Maine

We headed to Maine on our North East road trip after visiting Vermont and New Hampshire. Below is an itinerary for one day in Maine.

Portland 

Bissell Brothers Brewery 

When we arrived in Portland, we stopped by the Bissell Brothers Brewery to enjoy lunch and a beer. They have a taco stand attached, and we enjoyed great chicken, steak, and carne asada tacos. The beer was also very good. They release new beers every so often, and we happened to visit on a weekend that they were releasing a new one.

Portland Residence Inn Downtown Waterfront

We stayed at the Portland Residence Inn right downtown on the waterfront, and we got a really good rate with my company code thankfully. The hotel was in the perfect location to walk to everything else in the itinerary for downtown Portland.

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Peaks Island

After dropping off our belongings at the hotel, we took the ferry over to Peaks Island. We went straight to Brad’s Bike Rental, which was a 5 minute walk after we got off the ferry, and we rented 2 bikes for $10 an hour. We rode around the Peaks Island Loop, which is really the only thing you can do, and it is about 4 miles, and takes about 1 or 2 hours. We rode pretty fast, and then we came back and had a drink at the Island Lobster Company until our ferry back to Downtown Portland.

Portland Observatory 

The Portland Observatory is a marine time signal tower that was built in 1807, and it is the only known surviving tower of its kind still standing in the US today. It is open from 10AM – 4:30PM daily from May through October, and admission is $10 for adults, $8 for students, and free for children under 6.

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Shipyard Brewing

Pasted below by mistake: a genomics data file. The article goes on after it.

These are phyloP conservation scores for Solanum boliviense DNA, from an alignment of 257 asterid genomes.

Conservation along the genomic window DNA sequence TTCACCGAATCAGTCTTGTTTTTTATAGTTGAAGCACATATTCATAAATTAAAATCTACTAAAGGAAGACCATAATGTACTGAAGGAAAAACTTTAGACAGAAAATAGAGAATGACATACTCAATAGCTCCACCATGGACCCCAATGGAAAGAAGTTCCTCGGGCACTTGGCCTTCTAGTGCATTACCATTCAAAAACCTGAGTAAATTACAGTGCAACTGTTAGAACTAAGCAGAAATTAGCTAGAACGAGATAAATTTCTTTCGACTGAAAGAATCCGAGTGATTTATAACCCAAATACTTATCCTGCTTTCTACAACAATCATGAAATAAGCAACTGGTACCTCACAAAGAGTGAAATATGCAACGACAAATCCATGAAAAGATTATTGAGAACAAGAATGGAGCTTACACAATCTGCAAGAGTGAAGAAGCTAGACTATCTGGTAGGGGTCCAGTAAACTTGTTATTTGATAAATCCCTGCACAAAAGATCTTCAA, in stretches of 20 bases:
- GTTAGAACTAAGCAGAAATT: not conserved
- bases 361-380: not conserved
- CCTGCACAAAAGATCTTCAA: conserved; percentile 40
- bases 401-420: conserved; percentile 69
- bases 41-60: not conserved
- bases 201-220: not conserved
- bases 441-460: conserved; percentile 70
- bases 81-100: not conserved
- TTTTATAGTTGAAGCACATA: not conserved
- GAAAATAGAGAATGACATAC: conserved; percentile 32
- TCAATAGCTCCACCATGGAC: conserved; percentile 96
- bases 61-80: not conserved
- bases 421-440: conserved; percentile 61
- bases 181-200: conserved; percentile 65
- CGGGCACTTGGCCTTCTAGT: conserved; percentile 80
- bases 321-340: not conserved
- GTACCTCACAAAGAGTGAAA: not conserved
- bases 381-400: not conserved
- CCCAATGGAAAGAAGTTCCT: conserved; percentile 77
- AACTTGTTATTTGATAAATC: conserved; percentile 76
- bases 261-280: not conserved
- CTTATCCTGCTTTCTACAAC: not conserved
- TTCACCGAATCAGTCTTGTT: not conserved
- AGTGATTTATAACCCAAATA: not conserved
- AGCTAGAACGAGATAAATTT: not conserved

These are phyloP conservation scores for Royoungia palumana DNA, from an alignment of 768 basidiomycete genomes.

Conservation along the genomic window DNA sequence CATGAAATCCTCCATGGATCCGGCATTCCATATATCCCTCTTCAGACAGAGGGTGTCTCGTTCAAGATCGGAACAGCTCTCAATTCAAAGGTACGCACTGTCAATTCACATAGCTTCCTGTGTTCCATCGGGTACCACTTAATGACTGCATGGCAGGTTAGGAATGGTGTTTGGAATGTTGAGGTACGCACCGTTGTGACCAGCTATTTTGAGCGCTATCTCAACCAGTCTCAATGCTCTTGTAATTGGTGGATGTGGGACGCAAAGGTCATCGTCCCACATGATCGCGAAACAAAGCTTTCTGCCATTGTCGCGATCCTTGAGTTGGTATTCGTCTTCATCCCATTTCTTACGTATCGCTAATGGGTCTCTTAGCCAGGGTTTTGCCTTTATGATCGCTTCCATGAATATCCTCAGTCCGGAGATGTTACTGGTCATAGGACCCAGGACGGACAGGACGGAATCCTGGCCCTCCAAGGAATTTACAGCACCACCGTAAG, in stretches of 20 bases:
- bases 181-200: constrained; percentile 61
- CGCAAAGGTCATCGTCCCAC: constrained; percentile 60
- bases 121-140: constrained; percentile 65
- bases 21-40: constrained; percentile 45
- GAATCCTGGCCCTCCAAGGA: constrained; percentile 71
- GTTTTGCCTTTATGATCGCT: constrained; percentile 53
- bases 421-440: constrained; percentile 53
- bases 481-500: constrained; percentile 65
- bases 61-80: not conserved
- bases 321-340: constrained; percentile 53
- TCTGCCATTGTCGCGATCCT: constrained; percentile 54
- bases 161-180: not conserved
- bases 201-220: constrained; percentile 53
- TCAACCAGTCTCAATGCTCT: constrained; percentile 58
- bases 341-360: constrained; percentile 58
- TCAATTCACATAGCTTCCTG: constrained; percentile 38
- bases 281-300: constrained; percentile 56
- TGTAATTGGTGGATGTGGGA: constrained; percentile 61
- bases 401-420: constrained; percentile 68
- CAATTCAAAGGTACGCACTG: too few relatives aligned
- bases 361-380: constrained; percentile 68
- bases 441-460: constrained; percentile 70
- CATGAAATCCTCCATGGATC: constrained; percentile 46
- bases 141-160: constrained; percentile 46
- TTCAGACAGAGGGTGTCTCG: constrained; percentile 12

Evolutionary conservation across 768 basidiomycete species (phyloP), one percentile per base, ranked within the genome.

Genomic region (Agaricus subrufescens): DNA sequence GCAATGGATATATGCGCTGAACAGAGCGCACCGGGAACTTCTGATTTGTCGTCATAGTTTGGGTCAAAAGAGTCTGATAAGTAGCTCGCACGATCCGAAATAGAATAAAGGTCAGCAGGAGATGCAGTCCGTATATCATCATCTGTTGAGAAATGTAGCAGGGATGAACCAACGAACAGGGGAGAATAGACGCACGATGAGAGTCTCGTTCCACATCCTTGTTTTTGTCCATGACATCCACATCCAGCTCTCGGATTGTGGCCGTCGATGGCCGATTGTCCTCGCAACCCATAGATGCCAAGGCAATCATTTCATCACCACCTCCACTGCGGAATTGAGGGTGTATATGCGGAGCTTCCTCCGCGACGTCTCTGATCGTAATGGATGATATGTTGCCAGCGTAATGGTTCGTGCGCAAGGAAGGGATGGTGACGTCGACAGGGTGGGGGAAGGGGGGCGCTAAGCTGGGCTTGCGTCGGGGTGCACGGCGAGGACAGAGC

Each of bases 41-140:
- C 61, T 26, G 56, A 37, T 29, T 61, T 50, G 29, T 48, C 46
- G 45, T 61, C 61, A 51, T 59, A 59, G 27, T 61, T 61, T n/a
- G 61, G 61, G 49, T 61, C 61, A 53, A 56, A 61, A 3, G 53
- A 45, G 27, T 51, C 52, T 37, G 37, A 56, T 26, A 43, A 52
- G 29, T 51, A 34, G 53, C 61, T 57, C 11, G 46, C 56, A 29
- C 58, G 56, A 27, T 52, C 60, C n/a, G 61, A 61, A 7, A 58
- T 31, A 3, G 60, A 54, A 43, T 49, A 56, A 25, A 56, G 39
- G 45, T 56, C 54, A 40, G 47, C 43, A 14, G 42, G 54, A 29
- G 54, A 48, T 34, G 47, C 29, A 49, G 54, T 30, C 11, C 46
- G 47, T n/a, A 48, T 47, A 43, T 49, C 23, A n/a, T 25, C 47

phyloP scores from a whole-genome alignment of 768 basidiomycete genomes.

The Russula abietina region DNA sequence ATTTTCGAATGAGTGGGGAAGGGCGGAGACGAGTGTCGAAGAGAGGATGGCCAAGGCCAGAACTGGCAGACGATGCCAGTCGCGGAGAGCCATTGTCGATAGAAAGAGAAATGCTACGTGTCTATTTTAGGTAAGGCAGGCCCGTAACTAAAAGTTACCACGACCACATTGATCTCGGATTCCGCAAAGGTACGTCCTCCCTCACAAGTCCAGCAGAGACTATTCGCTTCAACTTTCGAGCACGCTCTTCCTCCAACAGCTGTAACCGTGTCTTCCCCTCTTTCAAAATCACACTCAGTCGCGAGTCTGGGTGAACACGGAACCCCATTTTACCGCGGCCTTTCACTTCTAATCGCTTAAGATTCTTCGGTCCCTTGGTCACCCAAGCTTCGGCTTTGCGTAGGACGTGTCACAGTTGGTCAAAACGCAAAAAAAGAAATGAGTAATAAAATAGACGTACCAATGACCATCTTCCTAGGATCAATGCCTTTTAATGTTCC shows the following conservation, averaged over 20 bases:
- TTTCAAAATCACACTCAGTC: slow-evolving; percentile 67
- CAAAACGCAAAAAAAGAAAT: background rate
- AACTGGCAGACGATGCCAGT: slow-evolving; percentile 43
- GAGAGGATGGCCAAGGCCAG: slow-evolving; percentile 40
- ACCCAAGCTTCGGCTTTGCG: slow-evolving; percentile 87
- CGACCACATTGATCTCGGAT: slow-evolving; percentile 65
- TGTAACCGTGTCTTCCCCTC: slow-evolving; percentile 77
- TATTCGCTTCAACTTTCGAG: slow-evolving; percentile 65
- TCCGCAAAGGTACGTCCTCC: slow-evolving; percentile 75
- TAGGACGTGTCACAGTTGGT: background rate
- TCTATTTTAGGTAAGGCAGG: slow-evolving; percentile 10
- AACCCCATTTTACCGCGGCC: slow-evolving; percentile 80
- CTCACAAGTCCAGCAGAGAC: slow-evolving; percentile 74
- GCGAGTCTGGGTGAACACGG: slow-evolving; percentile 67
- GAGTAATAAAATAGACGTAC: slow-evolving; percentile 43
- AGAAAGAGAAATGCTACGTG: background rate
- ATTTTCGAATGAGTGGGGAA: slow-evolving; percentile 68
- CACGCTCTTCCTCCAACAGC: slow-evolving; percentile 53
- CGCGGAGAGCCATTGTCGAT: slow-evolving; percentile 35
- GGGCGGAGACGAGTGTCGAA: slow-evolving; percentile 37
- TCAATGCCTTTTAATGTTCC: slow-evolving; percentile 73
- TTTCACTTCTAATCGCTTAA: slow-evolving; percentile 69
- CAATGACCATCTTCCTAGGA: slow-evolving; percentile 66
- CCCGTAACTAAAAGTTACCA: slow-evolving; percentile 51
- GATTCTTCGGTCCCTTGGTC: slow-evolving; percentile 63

Shipyard Brewing is a popular family owned brewery that makes craft beer and sodas. Pumpkinhead is one of their most popular beers and you can buy it in stores across the United States.

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Duckfat

This restaurant is very popular (and small), so go early or expect to wait a little. We only waited about 20-30 minutes before getting a table inside. They are known for their poutine, so we ordered the poutine with duck confit with a duck egg, brussels sprouts, and a delicious cookies and cream milkshake.

Downtown Portland

Downtown Portland is filled with cobblestone streets, historic buildings, restaurants, art galleries, and many many antique shops. We joked during the trip that Maine had the most antique shops in the US; they were everywhere!

Holy Donuts

Holy Donut has two locations in Portland: one is right downtown, and the other is about 2 miles out of the downtown. We tried to go to the one right downtown first, but the line had about 30-40 people in it, so we opted to go to the one just a bit further on our way out to the Portland Lighthouses (keep reading), and there was no line at all. The donuts are so popular because they are made from Maine potatoes, local butter, and their coloring is from natural dyes and fruit juices. They also offer vegan and gluten free donuts. We enjoyed a delicious maple donut and a blueberry donut. I understand what all the hype is about.